Joshua Letton

Date of Award

Summer 2020

Document Type

Open Access Thesis


Electrical Engineering

First Advisor

MVS Chandrashekhar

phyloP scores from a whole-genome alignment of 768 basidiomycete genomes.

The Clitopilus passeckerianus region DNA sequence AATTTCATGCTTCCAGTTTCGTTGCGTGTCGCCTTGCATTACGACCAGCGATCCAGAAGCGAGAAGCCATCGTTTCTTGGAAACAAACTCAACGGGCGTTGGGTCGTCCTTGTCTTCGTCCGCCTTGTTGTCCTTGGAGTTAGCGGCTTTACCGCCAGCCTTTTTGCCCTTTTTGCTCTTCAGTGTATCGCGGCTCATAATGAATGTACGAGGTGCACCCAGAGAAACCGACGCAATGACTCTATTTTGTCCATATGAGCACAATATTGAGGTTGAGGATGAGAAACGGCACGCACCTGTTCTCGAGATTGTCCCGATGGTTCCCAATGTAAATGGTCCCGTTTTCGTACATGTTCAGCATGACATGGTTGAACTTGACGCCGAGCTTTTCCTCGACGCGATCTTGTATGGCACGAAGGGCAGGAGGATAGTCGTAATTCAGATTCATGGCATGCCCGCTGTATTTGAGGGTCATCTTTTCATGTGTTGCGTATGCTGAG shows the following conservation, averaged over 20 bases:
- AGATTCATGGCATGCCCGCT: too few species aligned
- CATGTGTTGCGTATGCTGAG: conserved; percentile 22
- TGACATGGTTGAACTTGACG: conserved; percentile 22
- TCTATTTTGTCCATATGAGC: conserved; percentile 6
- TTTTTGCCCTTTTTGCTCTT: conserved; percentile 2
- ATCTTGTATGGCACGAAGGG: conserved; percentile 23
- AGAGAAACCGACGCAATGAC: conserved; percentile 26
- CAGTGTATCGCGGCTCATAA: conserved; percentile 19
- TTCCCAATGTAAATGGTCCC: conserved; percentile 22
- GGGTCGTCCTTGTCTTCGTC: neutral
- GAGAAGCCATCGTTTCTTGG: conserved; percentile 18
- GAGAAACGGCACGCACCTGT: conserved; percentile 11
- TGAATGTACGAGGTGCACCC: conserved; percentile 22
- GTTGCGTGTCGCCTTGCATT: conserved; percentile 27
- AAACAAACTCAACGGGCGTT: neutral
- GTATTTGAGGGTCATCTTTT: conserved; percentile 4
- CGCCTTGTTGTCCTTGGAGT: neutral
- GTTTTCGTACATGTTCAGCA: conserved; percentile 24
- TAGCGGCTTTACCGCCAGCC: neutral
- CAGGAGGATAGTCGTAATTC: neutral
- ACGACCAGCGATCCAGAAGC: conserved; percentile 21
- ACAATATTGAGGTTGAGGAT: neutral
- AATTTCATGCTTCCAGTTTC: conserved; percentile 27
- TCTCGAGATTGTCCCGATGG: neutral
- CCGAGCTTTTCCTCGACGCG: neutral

The work that follows examines the impact of lead sulfide quantum dots on a native epitaxial graphene (EG) SiC Schottky device, resulting in a hybrid optoelectronic device which presents a possible avenue towards a novel hybrid carbide-based Schottky solar cell. The active (n-type SiC) and contact (graphene) layers for the Schottky junction of the device were grown epitaxially using a novel technique incorporating tetrafluorosilane (TFS) as a precursor gas. The bare EG/SiC device was characterized based on its I-V behavior in dark and under illumination for both forward and reverse bias conditions. The initial characterization demonstrated the expected Schottky diode rectifying behavior and an action spectra consistent with absorption at and above the bandgap of 4h-SiC (3.23 eV, 380 nm). After initial characterization, PbS QDs synthesized as described by Zhang et al.[63] and treated with an ethanedithiol (EDT) ligand exchange[29] were incorporated with the Schottky device. The hybrid device demonstrated significant changes in I-V behavior and the observed action spectra. There was an increase in photocurrent and responsivity at wavelengths above ≈380 nm, corresponding to a device response below the bandgap of 4h-SiC. We confirmed quantitatively an enhanced hybrid device behavior due to the application of QDs, laying the foundation for a novel approach at creating a QD sensitized solar cell.